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Ep. 221 When Someone Asks You To Help With Their Disorder

Ep. 221 When Someone Asks You To Help With Their Disorder

Shows Main Idea – The “disorder question” will continue to grow in popularity, whether someone is asking for themselves or someone else. How you answer someone who comes to you with a disorder will depend on your worldview, which there are two—secular and biblical. How do you help someone with a disorder? It’s not as complicated as you might think.

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Show Notes

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Wrong Label, Real Problem

Just because someone does not label the problem biblically does not mean the problem is fallacious. Like a child trying to tell you that something is happening but does not know what to call it. They may name the problem improperly, but what they can see, feel, and experience is legit.

You will see this scenario play out when someone says they have a disorder, or they are asking a question about disorders. The problem they are asking about, whatever it may be, must be the point-of-focus, not the label they use to describe the problem.

A typical label comes in the form of an acronym like ADD, ADHD, OCD, OCDP, ODD, PTSD, and so forth. All of those “letters” point to real problems, which is why you don’t want to dismiss the question or the questioner because they used an acronym rather than biblical nomenclature.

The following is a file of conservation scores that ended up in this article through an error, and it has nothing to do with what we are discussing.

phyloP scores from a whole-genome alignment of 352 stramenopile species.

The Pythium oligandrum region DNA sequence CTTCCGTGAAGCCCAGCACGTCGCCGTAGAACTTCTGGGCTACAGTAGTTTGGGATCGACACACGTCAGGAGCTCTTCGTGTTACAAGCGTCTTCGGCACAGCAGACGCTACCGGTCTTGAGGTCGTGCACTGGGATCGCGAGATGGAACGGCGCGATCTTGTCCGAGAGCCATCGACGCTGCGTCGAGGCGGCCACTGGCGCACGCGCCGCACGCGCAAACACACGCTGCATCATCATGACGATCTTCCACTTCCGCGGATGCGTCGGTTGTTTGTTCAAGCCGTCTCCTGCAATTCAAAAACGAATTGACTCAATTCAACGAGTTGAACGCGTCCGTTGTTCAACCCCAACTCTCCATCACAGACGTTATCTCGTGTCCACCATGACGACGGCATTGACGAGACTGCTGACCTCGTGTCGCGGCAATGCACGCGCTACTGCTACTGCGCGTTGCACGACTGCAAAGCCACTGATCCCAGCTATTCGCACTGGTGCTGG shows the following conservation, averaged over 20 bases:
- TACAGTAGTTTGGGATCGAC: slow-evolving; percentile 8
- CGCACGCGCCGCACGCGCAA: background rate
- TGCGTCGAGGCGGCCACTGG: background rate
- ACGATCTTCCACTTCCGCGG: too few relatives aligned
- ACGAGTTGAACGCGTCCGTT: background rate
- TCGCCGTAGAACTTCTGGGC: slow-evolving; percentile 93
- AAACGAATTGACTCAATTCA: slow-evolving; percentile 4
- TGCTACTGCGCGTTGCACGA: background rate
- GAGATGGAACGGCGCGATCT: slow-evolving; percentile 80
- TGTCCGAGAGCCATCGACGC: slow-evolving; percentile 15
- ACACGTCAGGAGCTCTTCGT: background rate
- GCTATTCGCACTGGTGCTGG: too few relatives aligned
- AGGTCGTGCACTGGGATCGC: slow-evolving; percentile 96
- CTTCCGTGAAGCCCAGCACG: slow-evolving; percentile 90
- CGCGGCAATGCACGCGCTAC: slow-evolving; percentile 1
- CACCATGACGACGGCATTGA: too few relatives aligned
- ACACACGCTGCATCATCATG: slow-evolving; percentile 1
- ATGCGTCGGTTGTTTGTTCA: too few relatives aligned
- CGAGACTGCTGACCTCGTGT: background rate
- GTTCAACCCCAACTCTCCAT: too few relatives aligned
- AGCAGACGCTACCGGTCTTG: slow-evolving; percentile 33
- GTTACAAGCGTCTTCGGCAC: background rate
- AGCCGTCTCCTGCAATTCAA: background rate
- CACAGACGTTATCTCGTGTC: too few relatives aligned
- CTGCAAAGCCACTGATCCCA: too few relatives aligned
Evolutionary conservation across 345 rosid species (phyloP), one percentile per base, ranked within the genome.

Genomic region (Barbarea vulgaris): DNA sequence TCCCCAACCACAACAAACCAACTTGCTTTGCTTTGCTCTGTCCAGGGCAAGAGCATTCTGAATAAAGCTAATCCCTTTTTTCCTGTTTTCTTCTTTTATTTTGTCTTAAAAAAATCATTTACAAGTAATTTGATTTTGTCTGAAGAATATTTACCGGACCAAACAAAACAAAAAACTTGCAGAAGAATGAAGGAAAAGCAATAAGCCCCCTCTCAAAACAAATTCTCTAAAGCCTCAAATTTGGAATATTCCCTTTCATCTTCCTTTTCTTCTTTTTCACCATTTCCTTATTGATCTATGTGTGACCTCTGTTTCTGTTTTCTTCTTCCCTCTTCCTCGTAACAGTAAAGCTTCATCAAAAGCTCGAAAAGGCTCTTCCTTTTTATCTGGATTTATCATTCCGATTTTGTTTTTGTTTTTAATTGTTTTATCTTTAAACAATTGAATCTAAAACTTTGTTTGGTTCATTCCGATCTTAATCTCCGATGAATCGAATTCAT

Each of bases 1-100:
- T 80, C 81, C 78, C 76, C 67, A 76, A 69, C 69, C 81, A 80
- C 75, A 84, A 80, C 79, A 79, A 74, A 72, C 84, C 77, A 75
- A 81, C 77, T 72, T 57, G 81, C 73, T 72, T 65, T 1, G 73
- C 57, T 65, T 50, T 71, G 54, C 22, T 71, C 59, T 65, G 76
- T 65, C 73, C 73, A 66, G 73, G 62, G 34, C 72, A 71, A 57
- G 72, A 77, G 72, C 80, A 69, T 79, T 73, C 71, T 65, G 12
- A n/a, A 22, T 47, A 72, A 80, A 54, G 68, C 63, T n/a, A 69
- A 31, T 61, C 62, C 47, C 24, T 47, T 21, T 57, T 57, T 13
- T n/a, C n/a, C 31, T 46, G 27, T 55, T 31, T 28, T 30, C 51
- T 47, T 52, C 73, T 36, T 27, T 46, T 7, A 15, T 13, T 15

The Name Game

Ideally, it would be great if folks used “Bible language,” but we don’t live in a biblically literate culture. And, to complicate matters, the secular world has done a much better job than Christians with their indoctrinating practices.

Some Christians tend to react to the culture’s encroachments poorly, rather than logically engaging the presenting problem with wisdom. For example, you’ll hear them splitting hairs between biblical counseling and Christian counseling, as though they are winning something.

We Christians can split, re-split, and re-re-split our hairs, so we have the perfect fine-tuning on our wordsmithing. Meanwhile, the culture is training our brothers and sisters in their way of thinking about the problems of the soul. While we are splitting our hairs, they are winning the war.

My point is that we must stop playing whack-a-mole because the inquirer did not frame their question with an exegetically precise label. We need to take them where they are, language and all, and begin a creative process of helping them see and respond to things biblically.

Key Idea – Their problem is real, no matter what they call it.

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Competing Worldviews

As you refrain from the temptation to shoot their unbiblical acronyms from the sky, you want to help them to see, process, and respond with biblical solutions. When it comes to psychology, there are only two competing worldviews: secular and biblical. You want to carefully instruct them on why the biblical one, which is a sufficiency of the Scripture worldview, is superior to the language and solutions of the DSM-5.

His divine power has granted to us all things that pertain to life and godliness, through the knowledge of him who called us to his own glory and excellence, by which he has granted to us his precious and very great promises, so that through them you may become partakers of the divine nature, having escaped from the corruption that is in the world because of sinful desire (2 Peter 1:3-4).